Photo of Donald Trump

Remarks at the National Museum of African American History and Culture

February 21, 2017

The President. Thank you very much, everybody. It's a great honor to be here. This was some beautiful morning, and what a job they've done, like few others have been able to do.

I am very, very proud of Lonnie Bunch. The work and the love that he has in his heart for what he's done is—I always talk about you need enthusiasm, you need really love for anything you do to do it successfully. And, Lonnie, you are where? Come on. Where's Lonnie? You should be up here, Lonnie. Come on.

And David—we have to get David up here too. David Skorton is tremendous, and he was singing Lonnie's praises all morning long. So you two should at least be here. So we appreciate it very much.

And David Rubenstein, who is here someplace, he is—come on, David, you have to get up here, David. You certainly deserve it. He's a very, very successful guy who spends money doing great things, and he's been a great help to so many different groups and this one in particular.

Thank you. It's a privilege to be here today. This museum is a beautiful tribute to so many American heroes: heroes like Sojourner Truth, Harriet Tubman, Frederick Douglass, Booker T. Washington, Rosa Parks, the Greensboro students, and the African American Medal of Honor recipients, among so many other really incredible heroes.

It's amazing to see. I went to—we did a pretty comprehensive tour, but not comprehensive enough. So, Lonnie, I'll be back. I told you that. Because I could stay here for a lot longer, believe me. It's really incredible.

I'm deeply proud that we now have a museum that honors the millions of African American men and women who built our national heritage, especially when it comes to faith, culture and the unbreakable American spirit. My wife was here last week and took a tour, and it was something that she's still talking about. Ivanka is here right now. Hi, Ivanka. And it really is very, very special. It's something that, frankly, if you want to know the truth, it's doing so well that everybody is talking about it.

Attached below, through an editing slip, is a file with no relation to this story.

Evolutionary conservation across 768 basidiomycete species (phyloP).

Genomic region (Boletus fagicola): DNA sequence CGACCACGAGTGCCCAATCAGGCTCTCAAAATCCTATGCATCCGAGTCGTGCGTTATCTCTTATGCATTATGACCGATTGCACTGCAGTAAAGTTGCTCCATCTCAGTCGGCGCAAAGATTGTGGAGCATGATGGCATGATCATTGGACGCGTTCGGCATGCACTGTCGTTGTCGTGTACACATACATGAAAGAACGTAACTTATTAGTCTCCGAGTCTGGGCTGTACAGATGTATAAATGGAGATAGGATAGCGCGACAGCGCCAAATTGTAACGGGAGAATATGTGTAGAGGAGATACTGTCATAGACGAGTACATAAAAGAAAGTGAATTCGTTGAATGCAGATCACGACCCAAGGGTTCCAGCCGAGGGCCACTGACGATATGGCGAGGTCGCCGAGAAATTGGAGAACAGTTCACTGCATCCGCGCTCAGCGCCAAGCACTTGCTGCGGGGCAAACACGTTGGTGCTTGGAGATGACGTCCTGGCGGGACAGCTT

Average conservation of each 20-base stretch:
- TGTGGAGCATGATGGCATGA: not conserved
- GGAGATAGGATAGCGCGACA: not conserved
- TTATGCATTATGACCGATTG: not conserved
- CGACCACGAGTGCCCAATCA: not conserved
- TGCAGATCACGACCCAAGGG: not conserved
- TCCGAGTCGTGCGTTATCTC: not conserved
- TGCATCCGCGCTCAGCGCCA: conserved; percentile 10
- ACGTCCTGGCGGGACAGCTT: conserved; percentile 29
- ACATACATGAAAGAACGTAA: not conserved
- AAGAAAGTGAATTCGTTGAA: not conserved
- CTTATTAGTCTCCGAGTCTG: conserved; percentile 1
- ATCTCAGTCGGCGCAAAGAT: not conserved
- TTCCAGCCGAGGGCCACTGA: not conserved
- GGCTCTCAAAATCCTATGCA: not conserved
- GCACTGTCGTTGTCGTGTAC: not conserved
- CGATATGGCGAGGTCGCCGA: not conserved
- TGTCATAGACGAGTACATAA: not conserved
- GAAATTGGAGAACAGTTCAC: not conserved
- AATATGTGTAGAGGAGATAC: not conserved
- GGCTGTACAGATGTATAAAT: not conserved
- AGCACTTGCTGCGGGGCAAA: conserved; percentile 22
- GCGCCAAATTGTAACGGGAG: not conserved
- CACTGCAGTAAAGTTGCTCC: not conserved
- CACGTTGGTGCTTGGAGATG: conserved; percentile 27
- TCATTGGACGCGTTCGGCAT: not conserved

I know President Obama was here for the museum's opening last fall. And I'm honored to be the second sitting President to visit this great museum. Etched in the hall that we passed today is a quote from Spottswood Rice, a runaway slave who joined the Union Army. He believed that his fellow African Americans always looked to the United States as the promised land of universal freedom. Today and every day of my Presidency, I pledge to do everything I can to continue that promise of freedom for African Americans and for every American. So important. Nothing more important.

This tour was a meaningful reminder of why we have to fight bigotry, intolerance, and hatred in all of its very ugly forms. The anti-Semitic threats targeting our Jewish community and community centers are horrible and are painful and a very sad reminder of the work that still must be done to root out hate and prejudice and evil.

I want to thank a great friend of mine, Dr. Ben Carson, and his beautiful family—Candy and the whole family—for joining us today. It was very special to accompany him and his family for the first time seeing the Carson exhibit. First time. I'm so proud of you. I love this guy. He's a great guy, really a great guy. And he can tell you better than me, but I'll tell you what, we really started something with Ben. We're very, very proud of him. Hopefully, next week he'll get his approval, about 3 or 4 weeks late, and you're doing better than most, right? [Laughter] But the Democrats, they'll come along. I have no doubt they'll come along. But Ben is going to do a fantastic job at HUD. I have absolutely no doubt he will be one of the great—ever—in that position.